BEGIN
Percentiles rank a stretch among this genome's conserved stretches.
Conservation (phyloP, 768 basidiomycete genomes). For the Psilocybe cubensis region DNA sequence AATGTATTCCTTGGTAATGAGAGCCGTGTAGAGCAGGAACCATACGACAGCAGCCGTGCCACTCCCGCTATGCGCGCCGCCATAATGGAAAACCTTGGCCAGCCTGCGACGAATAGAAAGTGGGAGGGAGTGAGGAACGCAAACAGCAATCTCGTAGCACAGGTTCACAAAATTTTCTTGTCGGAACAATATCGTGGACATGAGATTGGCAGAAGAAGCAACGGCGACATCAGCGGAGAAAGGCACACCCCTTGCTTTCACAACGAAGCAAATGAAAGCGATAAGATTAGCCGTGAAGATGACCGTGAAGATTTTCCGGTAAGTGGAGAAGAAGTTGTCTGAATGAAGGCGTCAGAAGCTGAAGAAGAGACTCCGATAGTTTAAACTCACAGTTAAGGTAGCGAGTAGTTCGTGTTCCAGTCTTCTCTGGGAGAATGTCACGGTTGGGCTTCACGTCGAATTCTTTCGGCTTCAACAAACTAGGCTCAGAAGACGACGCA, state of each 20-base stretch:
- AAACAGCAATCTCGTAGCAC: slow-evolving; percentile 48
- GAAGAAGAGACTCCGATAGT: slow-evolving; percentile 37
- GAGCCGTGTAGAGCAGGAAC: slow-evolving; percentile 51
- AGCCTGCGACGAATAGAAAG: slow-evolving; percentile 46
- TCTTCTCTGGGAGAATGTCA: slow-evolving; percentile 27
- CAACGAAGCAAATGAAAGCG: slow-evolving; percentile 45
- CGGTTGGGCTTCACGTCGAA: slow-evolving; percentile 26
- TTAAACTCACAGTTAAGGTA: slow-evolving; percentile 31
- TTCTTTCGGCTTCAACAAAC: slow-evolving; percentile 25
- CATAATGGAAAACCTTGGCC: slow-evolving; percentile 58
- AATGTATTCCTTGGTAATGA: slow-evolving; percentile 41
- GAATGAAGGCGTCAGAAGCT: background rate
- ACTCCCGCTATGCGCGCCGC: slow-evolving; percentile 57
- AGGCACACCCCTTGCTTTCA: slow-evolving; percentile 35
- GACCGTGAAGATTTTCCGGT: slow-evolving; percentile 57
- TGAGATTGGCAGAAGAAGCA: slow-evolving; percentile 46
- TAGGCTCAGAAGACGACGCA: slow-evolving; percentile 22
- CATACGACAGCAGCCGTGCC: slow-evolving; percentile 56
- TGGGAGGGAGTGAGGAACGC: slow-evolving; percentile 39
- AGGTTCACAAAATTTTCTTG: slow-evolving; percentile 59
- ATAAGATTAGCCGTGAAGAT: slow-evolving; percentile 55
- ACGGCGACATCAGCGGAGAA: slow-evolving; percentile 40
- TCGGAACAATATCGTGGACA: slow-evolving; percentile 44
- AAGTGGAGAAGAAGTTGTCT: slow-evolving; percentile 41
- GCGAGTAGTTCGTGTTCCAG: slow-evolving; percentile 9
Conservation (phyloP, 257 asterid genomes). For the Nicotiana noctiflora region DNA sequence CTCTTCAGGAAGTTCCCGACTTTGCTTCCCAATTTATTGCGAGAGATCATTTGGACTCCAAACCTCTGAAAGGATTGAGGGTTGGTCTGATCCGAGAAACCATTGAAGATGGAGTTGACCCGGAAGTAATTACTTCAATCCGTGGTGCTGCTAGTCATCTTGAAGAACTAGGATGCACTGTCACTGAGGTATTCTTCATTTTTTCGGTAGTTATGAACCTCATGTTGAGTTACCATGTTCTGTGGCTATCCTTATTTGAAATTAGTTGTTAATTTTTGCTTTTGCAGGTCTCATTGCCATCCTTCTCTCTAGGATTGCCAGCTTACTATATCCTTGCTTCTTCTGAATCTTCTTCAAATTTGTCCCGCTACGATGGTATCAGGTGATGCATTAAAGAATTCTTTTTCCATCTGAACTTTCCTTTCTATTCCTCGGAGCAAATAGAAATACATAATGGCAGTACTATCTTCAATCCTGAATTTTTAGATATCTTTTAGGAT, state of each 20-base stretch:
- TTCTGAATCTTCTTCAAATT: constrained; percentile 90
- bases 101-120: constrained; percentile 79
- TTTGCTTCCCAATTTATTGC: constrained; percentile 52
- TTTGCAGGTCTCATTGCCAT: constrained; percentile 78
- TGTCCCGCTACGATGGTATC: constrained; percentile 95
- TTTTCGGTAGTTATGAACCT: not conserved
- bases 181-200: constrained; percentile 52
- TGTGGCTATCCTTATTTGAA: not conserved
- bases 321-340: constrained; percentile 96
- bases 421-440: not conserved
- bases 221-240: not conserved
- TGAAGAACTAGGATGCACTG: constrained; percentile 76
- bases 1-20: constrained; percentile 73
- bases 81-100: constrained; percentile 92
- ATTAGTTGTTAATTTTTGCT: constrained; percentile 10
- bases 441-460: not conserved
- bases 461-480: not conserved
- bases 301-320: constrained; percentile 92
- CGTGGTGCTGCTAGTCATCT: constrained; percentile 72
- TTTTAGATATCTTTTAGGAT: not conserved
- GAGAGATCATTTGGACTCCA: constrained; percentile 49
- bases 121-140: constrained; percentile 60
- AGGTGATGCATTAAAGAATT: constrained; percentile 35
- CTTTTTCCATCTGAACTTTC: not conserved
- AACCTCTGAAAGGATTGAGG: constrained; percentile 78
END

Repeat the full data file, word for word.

Percentiles rank a stretch among this genome's conserved stretches.
Conservation (phyloP, 768 basidiomycete genomes). For the Psilocybe cubensis region DNA sequence AATGTATTCCTTGGTAATGAGAGCCGTGTAGAGCAGGAACCATACGACAGCAGCCGTGCCACTCCCGCTATGCGCGCCGCCATAATGGAAAACCTTGGCCAGCCTGCGACGAATAGAAAGTGGGAGGGAGTGAGGAACGCAAACAGCAATCTCGTAGCACAGGTTCACAAAATTTTCTTGTCGGAACAATATCGTGGACATGAGATTGGCAGAAGAAGCAACGGCGACATCAGCGGAGAAAGGCACACCCCTTGCTTTCACAACGAAGCAAATGAAAGCGATAAGATTAGCCGTGAAGATGACCGTGAAGATTTTCCGGTAAGTGGAGAAGAAGTTGTCTGAATGAAGGCGTCAGAAGCTGAAGAAGAGACTCCGATAGTTTAAACTCACAGTTAAGGTAGCGAGTAGTTCGTGTTCCAGTCTTCTCTGGGAGAATGTCACGGTTGGGCTTCACGTCGAATTCTTTCGGCTTCAACAAACTAGGCTCAGAAGACGACGCA, state of each 20-base stretch:
- AAACAGCAATCTCGTAGCAC: slow-evolving; percentile 48
- GAAGAAGAGACTCCGATAGT: slow-evolving; percentile 37
- GAGCCGTGTAGAGCAGGAAC: slow-evolving; percentile 51
- AGCCTGCGACGAATAGAAAG: slow-evolving; percentile 46
- TCTTCTCTGGGAGAATGTCA: slow-evolving; percentile 27
- CAACGAAGCAAATGAAAGCG: slow-evolving; percentile 45
- CGGTTGGGCTTCACGTCGAA: slow-evolving; percentile 26
- TTAAACTCACAGTTAAGGTA: slow-evolving; percentile 31
- TTCTTTCGGCTTCAACAAAC: slow-evolving; percentile 25
- CATAATGGAAAACCTTGGCC: slow-evolving; percentile 58
- AATGTATTCCTTGGTAATGA: slow-evolving; percentile 41
- GAATGAAGGCGTCAGAAGCT: background rate
- ACTCCCGCTATGCGCGCCGC: slow-evolving; percentile 57
- AGGCACACCCCTTGCTTTCA: slow-evolving; percentile 35
- GACCGTGAAGATTTTCCGGT: slow-evolving; percentile 57
- TGAGATTGGCAGAAGAAGCA: slow-evolving; percentile 46
- TAGGCTCAGAAGACGACGCA: slow-evolving; percentile 22
- CATACGACAGCAGCCGTGCC: slow-evolving; percentile 56
- TGGGAGGGAGTGAGGAACGC: slow-evolving; percentile 39
- AGGTTCACAAAATTTTCTTG: slow-evolving; percentile 59
- ATAAGATTAGCCGTGAAGAT: slow-evolving; percentile 55
- ACGGCGACATCAGCGGAGAA: slow-evolving; percentile 40
- TCGGAACAATATCGTGGACA: slow-evolving; percentile 44
- AAGTGGAGAAGAAGTTGTCT: slow-evolving; percentile 41
- GCGAGTAGTTCGTGTTCCAG: slow-evolving; percentile 9
Conservation (phyloP, 257 asterid genomes). For the Nicotiana noctiflora region DNA sequence CTCTTCAGGAAGTTCCCGACTTTGCTTCCCAATTTATTGCGAGAGATCATTTGGACTCCAAACCTCTGAAAGGATTGAGGGTTGGTCTGATCCGAGAAACCATTGAAGATGGAGTTGACCCGGAAGTAATTACTTCAATCCGTGGTGCTGCTAGTCATCTTGAAGAACTAGGATGCACTGTCACTGAGGTATTCTTCATTTTTTCGGTAGTTATGAACCTCATGTTGAGTTACCATGTTCTGTGGCTATCCTTATTTGAAATTAGTTGTTAATTTTTGCTTTTGCAGGTCTCATTGCCATCCTTCTCTCTAGGATTGCCAGCTTACTATATCCTTGCTTCTTCTGAATCTTCTTCAAATTTGTCCCGCTACGATGGTATCAGGTGATGCATTAAAGAATTCTTTTTCCATCTGAACTTTCCTTTCTATTCCTCGGAGCAAATAGAAATACATAATGGCAGTACTATCTTCAATCCTGAATTTTTAGATATCTTTTAGGAT, state of each 20-base stretch:
- TTCTGAATCTTCTTCAAATT: constrained; percentile 90
- bases 101-120: constrained; percentile 79
- TTTGCTTCCCAATTTATTGC: constrained; percentile 52
- TTTGCAGGTCTCATTGCCAT: constrained; percentile 78
- TGTCCCGCTACGATGGTATC: constrained; percentile 95
- TTTTCGGTAGTTATGAACCT: not conserved
- bases 181-200: constrained; percentile 52
- TGTGGCTATCCTTATTTGAA: not conserved
- bases 321-340: constrained; percentile 96
- bases 421-440: not conserved
- bases 221-240: not conserved
- TGAAGAACTAGGATGCACTG: constrained; percentile 76
- bases 1-20: constrained; percentile 73
- bases 81-100: constrained; percentile 92
- ATTAGTTGTTAATTTTTGCT: constrained; percentile 10
- bases 441-460: not conserved
- bases 461-480: not conserved
- bases 301-320: constrained; percentile 92
- CGTGGTGCTGCTAGTCATCT: constrained; percentile 72
- TTTTAGATATCTTTTAGGAT: not conserved
- GAGAGATCATTTGGACTCCA: constrained; percentile 49
- bases 121-140: constrained; percentile 60
- AGGTGATGCATTAAAGAATT: constrained; percentile 35
- CTTTTTCCATCTGAACTTTC: not conserved
- AACCTCTGAAAGGATTGAGG: constrained; percentile 78